Despite the fact that Spain’s commercial and financial exposure is much less dependent on Russia and Ukraine than that of other countries in the community environment, the negative effects of the sanctions imposed by the West on Moscow will have an impact above all on those sectors that are more open to the economy world. The increase in the cost of transport will be especially negative in industry and tourism, and it will also be negative for the agri-food and construction sectors, which could subtract almost two points from the Spanish gross domestic product (GDP) in 2022 and 1.7 points that of 2023. This is confirmed by the report published this Wednesday by BBVA Research, which explores the consequences that the war in Ukraine will have on the Spanish economy, and which indicates that the north of the country, with Asturias, Navarra, Cantabria, Galicia and the Basque Country, in that order, will be the most vulnerable area due to the higher intensity of energy use in its GDP.
The sectors that will be most affected are energy and food. During the period from 2014 to 2021, a fifth of the coal imported by Spain came from Russia, as well as 8% of oil and derivatives. In that same period, 20% of cereals and 10% of fats and oils came from Ukraine, the report reveals. The increase in the prices of these raw materials, with the horizon drawn by the European Union of reducing Russian energy imports by two thirds, and the scarcity of others such as palladium, potash or neon gas, where Russia and Ukraine have a high market share, they will be the most important blows to the Spanish economy.
In 2019, the two largest sources of energy used by the Spanish industry were natural gas (41%) and electricity (32%), says the report. The chemical, non-metallic mineral, and food, beverage, and tobacco industries are among the most exposed to natural gas. To electricity, they are that of the steel industry, along with chemistry and food.
BBVA Research indicates that during the 2014-2021 period nominal imports of goods from Russia barely represented 1.3% of the total; from Ukraine 0.4%. In the case of exports of goods, the figures are reduced by half. However, the tourism sector itself may suffer. Although the spending of Russian visitors did not reach 2.1% of the total between 2016 and 2019, the losses are greater for certain regions because Russian tourists are the ones who spend the most: an average of 1,516 euros, one of the highest figures within the European area. Catalonia thus accounted for just over 50% of the total Russian travelers, followed by the Balearic Islands (11%), Andalusia (10%) and Madrid (8%) and the Valencian Community (7%).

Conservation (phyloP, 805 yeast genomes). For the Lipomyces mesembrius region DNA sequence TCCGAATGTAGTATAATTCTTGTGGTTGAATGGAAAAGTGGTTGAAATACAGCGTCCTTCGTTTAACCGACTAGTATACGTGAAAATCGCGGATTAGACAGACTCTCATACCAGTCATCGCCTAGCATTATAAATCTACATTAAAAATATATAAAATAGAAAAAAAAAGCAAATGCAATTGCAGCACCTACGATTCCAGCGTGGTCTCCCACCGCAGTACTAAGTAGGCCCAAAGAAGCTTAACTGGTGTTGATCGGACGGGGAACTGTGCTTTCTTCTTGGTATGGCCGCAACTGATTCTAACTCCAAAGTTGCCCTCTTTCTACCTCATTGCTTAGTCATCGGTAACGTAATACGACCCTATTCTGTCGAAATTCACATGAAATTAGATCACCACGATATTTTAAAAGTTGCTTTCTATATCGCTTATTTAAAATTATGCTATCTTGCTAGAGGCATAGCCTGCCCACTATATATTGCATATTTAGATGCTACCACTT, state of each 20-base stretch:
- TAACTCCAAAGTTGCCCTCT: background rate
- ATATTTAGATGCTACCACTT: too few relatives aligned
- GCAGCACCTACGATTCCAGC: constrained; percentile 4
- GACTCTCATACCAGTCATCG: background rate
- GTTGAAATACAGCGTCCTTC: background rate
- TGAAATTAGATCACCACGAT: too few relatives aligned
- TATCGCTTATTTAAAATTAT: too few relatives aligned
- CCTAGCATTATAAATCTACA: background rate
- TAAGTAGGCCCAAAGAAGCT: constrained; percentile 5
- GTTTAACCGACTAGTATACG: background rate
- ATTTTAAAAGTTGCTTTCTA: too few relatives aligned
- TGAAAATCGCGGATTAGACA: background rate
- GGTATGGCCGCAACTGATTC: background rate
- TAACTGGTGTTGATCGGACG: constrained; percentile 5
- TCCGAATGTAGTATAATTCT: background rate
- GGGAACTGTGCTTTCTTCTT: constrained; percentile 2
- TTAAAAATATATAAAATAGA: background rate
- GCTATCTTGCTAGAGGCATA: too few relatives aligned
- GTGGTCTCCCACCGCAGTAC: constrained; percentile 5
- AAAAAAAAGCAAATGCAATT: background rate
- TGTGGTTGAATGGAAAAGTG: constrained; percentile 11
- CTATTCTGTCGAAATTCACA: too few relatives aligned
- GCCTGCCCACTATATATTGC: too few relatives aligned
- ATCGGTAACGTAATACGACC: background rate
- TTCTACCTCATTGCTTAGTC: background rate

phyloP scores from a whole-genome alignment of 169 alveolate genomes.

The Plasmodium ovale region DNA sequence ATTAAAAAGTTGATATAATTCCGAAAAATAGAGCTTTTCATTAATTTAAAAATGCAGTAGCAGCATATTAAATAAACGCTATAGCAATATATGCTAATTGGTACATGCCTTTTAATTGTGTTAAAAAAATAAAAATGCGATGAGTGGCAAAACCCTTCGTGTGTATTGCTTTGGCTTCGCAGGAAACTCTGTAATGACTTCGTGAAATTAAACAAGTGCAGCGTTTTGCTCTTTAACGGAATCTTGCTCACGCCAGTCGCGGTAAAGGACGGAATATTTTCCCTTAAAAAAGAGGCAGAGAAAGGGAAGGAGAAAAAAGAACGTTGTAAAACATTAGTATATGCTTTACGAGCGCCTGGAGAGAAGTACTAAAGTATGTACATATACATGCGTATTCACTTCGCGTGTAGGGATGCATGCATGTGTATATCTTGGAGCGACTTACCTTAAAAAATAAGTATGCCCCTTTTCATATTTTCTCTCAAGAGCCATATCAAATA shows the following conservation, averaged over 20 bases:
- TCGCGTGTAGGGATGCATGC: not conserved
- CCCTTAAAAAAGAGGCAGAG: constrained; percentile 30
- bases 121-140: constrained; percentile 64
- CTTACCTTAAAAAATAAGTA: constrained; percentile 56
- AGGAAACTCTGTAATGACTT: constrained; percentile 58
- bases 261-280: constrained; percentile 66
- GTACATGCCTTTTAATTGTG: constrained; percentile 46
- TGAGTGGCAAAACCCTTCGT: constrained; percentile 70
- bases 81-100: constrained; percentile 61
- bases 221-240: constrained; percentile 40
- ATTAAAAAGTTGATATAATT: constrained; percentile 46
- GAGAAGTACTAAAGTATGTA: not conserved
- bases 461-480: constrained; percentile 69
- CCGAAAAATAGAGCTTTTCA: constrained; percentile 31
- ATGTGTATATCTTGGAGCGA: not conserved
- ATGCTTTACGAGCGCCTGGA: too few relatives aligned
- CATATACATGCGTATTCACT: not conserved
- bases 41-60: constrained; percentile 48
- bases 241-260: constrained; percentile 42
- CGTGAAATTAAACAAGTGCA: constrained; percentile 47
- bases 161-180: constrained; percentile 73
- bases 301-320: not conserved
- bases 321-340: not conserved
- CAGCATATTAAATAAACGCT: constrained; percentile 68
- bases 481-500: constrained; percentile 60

Sales of textiles and certain durable consumer goods will also suffer the blows of the explosion of the conflict. Catalonia, the Basque Country, the Valencian Community, Galicia, Murcia, Andalusia and Madrid stand out in the trade of goods with Russia and Ukraine. Between 2014 and 2021, 12.1% of all exported seeds and oilseeds, 2.6% of all other durable consumer goods, and 2.1% of textiles were sold to Russia. Ukraine exported 6.6% of the total oil seeds and fruits and 3.1% of the total coal, although the weight of these products is negligible in the total sales of food and energy (0. 4% and 1,% respectively).
Nor will there be much instability in the real estate sector. The purchase of homes in Spain by Russians and Ukrainians represents less than 5% of those made by all foreigners in the last seven years.
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The report concludes that the increase in uncertainty, reflected in the volatility of the financial markets, could lead to a fall in confidence that would affect investment and consumption. The Eurostoxx 50, a stock index that represents the 50 largest companies in the euro zone in terms of capitalization, ended March 9% below its level at the beginning of the year, a figure that will probably have affected the wealth of Spanish families and their consumption expectations.